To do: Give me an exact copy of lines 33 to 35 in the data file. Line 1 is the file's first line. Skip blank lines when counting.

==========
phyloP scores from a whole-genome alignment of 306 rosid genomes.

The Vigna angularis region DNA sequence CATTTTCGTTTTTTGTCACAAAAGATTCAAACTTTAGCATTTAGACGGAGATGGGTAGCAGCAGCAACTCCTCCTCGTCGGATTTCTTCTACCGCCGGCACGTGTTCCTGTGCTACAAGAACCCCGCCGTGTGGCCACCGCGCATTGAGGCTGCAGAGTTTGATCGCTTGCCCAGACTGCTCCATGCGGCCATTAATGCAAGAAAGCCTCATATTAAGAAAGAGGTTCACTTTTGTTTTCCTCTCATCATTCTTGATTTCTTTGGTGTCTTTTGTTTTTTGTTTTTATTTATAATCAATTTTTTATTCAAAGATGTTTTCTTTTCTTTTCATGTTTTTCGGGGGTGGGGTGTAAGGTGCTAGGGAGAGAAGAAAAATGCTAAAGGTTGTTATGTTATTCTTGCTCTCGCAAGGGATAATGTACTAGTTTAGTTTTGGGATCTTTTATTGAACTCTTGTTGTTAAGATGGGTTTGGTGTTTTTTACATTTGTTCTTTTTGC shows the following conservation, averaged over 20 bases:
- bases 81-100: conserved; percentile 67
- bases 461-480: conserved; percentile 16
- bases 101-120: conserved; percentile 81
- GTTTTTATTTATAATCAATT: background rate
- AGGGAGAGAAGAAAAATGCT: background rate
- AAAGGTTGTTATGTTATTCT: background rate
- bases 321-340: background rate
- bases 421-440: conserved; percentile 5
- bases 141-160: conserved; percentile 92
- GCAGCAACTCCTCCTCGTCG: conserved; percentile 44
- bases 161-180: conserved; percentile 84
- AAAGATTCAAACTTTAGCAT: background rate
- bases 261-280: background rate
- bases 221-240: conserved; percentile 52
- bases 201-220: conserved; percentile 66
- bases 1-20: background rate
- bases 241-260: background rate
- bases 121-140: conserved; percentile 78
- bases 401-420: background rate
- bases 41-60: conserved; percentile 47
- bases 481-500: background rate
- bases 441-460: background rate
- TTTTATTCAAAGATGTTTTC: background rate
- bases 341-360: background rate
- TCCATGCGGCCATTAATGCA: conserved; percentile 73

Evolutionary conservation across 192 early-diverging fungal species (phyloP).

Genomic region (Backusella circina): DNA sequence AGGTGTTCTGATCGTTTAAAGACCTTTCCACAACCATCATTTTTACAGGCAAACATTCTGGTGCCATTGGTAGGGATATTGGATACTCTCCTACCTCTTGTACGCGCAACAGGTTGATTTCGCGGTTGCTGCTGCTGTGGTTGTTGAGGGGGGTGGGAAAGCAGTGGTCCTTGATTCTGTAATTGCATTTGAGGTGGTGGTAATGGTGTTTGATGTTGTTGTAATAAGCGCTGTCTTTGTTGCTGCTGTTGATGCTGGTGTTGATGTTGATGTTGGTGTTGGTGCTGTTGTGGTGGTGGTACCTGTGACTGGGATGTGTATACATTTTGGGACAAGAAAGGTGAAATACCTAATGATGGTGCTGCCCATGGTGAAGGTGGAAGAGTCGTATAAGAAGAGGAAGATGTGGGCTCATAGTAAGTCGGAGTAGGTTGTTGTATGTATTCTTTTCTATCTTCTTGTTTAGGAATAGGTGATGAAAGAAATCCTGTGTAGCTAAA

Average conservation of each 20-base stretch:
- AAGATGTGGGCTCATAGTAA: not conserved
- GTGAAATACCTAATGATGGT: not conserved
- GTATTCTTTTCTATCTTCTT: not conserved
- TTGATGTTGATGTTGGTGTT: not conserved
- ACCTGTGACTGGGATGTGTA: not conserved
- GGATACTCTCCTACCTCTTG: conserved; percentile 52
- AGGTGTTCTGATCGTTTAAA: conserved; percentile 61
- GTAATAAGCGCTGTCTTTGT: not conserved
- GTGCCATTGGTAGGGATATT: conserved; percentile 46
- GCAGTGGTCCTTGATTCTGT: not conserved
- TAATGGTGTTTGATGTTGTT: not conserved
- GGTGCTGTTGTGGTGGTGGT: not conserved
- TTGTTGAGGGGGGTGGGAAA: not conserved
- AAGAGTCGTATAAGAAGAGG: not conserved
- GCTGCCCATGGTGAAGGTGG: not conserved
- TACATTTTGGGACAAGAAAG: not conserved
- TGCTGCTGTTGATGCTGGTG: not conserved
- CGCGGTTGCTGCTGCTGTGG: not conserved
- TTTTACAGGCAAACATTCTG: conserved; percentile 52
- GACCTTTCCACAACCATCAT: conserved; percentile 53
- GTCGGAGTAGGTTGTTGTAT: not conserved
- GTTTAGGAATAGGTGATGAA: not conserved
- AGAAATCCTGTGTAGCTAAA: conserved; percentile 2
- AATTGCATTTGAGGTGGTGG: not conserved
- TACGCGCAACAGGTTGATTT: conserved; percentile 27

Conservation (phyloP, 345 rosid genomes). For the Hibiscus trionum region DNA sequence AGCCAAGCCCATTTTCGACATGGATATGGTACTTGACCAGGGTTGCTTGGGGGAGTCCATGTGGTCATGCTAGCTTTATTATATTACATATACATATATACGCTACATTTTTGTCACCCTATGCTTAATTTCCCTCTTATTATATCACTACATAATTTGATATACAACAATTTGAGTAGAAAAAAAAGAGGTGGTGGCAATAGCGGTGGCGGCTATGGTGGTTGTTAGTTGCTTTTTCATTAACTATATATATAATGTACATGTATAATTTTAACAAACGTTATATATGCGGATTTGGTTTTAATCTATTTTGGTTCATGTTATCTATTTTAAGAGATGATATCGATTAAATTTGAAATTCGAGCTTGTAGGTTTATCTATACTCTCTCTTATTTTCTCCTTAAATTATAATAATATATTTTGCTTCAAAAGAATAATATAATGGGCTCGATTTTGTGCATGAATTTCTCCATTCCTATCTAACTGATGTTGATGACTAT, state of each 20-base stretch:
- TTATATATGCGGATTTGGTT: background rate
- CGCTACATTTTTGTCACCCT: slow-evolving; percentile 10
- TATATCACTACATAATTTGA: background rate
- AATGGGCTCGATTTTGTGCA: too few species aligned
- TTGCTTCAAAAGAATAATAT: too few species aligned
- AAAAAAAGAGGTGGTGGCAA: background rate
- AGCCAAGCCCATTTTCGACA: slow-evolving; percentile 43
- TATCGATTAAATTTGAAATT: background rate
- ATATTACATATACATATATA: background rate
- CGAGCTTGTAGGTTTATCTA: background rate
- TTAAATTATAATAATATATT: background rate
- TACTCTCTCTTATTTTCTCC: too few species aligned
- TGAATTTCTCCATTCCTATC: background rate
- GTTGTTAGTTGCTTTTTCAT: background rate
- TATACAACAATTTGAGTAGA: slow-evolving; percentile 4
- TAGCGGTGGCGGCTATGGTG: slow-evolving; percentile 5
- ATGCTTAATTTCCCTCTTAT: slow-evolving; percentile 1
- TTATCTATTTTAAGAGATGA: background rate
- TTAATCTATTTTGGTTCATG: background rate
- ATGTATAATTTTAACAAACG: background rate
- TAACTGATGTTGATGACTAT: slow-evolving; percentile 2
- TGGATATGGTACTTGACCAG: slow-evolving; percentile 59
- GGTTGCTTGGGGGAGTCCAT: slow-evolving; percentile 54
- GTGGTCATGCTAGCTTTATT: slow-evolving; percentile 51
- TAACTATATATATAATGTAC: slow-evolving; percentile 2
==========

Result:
- GTATTCTTTTCTATCTTCTT: not conserved
- TTGATGTTGATGTTGGTGTT: not conserved
- ACCTGTGACTGGGATGTGTA: not conserved